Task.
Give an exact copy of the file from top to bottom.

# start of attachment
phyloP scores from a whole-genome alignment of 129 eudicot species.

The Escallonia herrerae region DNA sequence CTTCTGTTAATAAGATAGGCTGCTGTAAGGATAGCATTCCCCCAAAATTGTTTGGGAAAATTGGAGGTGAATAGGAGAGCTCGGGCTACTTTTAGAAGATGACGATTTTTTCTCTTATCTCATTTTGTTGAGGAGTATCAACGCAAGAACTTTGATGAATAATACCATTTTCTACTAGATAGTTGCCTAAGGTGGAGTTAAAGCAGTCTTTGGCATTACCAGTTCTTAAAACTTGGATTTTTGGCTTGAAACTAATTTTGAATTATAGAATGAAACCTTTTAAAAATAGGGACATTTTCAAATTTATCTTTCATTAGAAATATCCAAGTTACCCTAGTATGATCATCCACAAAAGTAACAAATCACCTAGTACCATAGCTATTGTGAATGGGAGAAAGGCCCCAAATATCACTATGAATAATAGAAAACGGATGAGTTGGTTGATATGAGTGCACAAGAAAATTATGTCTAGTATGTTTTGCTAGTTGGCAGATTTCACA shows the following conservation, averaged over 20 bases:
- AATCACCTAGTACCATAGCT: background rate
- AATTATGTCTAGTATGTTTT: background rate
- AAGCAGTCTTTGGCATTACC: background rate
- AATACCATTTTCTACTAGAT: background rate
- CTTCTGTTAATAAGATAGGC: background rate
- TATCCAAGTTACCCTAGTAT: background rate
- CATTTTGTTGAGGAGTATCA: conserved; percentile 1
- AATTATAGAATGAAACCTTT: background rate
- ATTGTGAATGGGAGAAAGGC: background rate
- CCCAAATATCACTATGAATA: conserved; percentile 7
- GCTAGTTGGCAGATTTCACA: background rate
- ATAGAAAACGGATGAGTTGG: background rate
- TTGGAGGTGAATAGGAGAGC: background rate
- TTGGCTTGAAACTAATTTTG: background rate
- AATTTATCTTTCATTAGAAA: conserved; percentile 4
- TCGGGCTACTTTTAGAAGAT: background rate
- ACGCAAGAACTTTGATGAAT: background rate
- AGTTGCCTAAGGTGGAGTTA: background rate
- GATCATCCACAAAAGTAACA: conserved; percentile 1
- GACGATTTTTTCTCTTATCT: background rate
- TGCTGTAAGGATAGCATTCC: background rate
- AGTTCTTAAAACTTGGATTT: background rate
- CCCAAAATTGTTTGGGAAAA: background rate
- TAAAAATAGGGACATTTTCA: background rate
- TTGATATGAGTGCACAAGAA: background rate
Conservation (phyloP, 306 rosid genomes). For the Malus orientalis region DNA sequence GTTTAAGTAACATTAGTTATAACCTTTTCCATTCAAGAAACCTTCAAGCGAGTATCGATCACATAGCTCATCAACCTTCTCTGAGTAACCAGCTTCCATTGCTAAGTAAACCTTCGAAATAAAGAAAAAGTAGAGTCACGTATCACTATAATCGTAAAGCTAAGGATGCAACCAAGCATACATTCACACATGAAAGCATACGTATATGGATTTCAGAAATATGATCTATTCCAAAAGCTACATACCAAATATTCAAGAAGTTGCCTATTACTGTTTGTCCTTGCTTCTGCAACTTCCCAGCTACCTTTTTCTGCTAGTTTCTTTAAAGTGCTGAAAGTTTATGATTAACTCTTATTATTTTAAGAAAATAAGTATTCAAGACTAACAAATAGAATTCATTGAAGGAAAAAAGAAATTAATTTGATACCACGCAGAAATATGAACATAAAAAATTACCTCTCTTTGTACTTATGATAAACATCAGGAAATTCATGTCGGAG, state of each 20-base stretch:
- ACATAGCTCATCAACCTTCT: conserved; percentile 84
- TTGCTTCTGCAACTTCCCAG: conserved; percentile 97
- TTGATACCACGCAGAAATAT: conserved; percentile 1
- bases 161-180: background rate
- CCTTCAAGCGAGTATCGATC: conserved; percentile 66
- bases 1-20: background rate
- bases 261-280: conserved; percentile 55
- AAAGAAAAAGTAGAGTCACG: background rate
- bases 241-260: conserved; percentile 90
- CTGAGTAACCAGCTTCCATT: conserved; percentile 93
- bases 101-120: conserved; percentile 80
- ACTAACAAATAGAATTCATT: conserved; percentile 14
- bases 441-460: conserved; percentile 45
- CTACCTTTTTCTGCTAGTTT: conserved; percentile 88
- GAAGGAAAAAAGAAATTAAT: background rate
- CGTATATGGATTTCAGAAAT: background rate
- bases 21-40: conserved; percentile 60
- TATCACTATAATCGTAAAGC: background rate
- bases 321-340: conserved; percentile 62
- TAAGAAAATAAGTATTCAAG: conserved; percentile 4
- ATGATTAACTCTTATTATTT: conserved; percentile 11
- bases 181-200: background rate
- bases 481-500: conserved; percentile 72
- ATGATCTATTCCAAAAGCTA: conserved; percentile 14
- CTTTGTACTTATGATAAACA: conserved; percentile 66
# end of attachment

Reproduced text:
phyloP scores from a whole-genome alignment of 129 eudicot species.

The Escallonia herrerae region DNA sequence CTTCTGTTAATAAGATAGGCTGCTGTAAGGATAGCATTCCCCCAAAATTGTTTGGGAAAATTGGAGGTGAATAGGAGAGCTCGGGCTACTTTTAGAAGATGACGATTTTTTCTCTTATCTCATTTTGTTGAGGAGTATCAACGCAAGAACTTTGATGAATAATACCATTTTCTACTAGATAGTTGCCTAAGGTGGAGTTAAAGCAGTCTTTGGCATTACCAGTTCTTAAAACTTGGATTTTTGGCTTGAAACTAATTTTGAATTATAGAATGAAACCTTTTAAAAATAGGGACATTTTCAAATTTATCTTTCATTAGAAATATCCAAGTTACCCTAGTATGATCATCCACAAAAGTAACAAATCACCTAGTACCATAGCTATTGTGAATGGGAGAAAGGCCCCAAATATCACTATGAATAATAGAAAACGGATGAGTTGGTTGATATGAGTGCACAAGAAAATTATGTCTAGTATGTTTTGCTAGTTGGCAGATTTCACA shows the following conservation, averaged over 20 bases:
- AATCACCTAGTACCATAGCT: background rate
- AATTATGTCTAGTATGTTTT: background rate
- AAGCAGTCTTTGGCATTACC: background rate
- AATACCATTTTCTACTAGAT: background rate
- CTTCTGTTAATAAGATAGGC: background rate
- TATCCAAGTTACCCTAGTAT: background rate
- CATTTTGTTGAGGAGTATCA: conserved; percentile 1
- AATTATAGAATGAAACCTTT: background rate
- ATTGTGAATGGGAGAAAGGC: background rate
- CCCAAATATCACTATGAATA: conserved; percentile 7
- GCTAGTTGGCAGATTTCACA: background rate
- ATAGAAAACGGATGAGTTGG: background rate
- TTGGAGGTGAATAGGAGAGC: background rate
- TTGGCTTGAAACTAATTTTG: background rate
- AATTTATCTTTCATTAGAAA: conserved; percentile 4
- TCGGGCTACTTTTAGAAGAT: background rate
- ACGCAAGAACTTTGATGAAT: background rate
- AGTTGCCTAAGGTGGAGTTA: background rate
- GATCATCCACAAAAGTAACA: conserved; percentile 1
- GACGATTTTTTCTCTTATCT: background rate
- TGCTGTAAGGATAGCATTCC: background rate
- AGTTCTTAAAACTTGGATTT: background rate
- CCCAAAATTGTTTGGGAAAA: background rate
- TAAAAATAGGGACATTTTCA: background rate
- TTGATATGAGTGCACAAGAA: background rate
Conservation (phyloP, 306 rosid genomes). For the Malus orientalis region DNA sequence GTTTAAGTAACATTAGTTATAACCTTTTCCATTCAAGAAACCTTCAAGCGAGTATCGATCACATAGCTCATCAACCTTCTCTGAGTAACCAGCTTCCATTGCTAAGTAAACCTTCGAAATAAAGAAAAAGTAGAGTCACGTATCACTATAATCGTAAAGCTAAGGATGCAACCAAGCATACATTCACACATGAAAGCATACGTATATGGATTTCAGAAATATGATCTATTCCAAAAGCTACATACCAAATATTCAAGAAGTTGCCTATTACTGTTTGTCCTTGCTTCTGCAACTTCCCAGCTACCTTTTTCTGCTAGTTTCTTTAAAGTGCTGAAAGTTTATGATTAACTCTTATTATTTTAAGAAAATAAGTATTCAAGACTAACAAATAGAATTCATTGAAGGAAAAAAGAAATTAATTTGATACCACGCAGAAATATGAACATAAAAAATTACCTCTCTTTGTACTTATGATAAACATCAGGAAATTCATGTCGGAG, state of each 20-base stretch:
- ACATAGCTCATCAACCTTCT: conserved; percentile 84
- TTGCTTCTGCAACTTCCCAG: conserved; percentile 97
- TTGATACCACGCAGAAATAT: conserved; percentile 1
- bases 161-180: background rate
- CCTTCAAGCGAGTATCGATC: conserved; percentile 66
- bases 1-20: background rate
- bases 261-280: conserved; percentile 55
- AAAGAAAAAGTAGAGTCACG: background rate
- bases 241-260: conserved; percentile 90
- CTGAGTAACCAGCTTCCATT: conserved; percentile 93
- bases 101-120: conserved; percentile 80
- ACTAACAAATAGAATTCATT: conserved; percentile 14
- bases 441-460: conserved; percentile 45
- CTACCTTTTTCTGCTAGTTT: conserved; percentile 88
- GAAGGAAAAAAGAAATTAAT: background rate
- CGTATATGGATTTCAGAAAT: background rate
- bases 21-40: conserved; percentile 60
- TATCACTATAATCGTAAAGC: background rate
- bases 321-340: conserved; percentile 62
- TAAGAAAATAAGTATTCAAG: conserved; percentile 4
- ATGATTAACTCTTATTATTT: conserved; percentile 11
- bases 181-200: background rate
- bases 481-500: conserved; percentile 72
- ATGATCTATTCCAAAAGCTA: conserved; percentile 14
- CTTTGTACTTATGATAAACA: conserved; percentile 66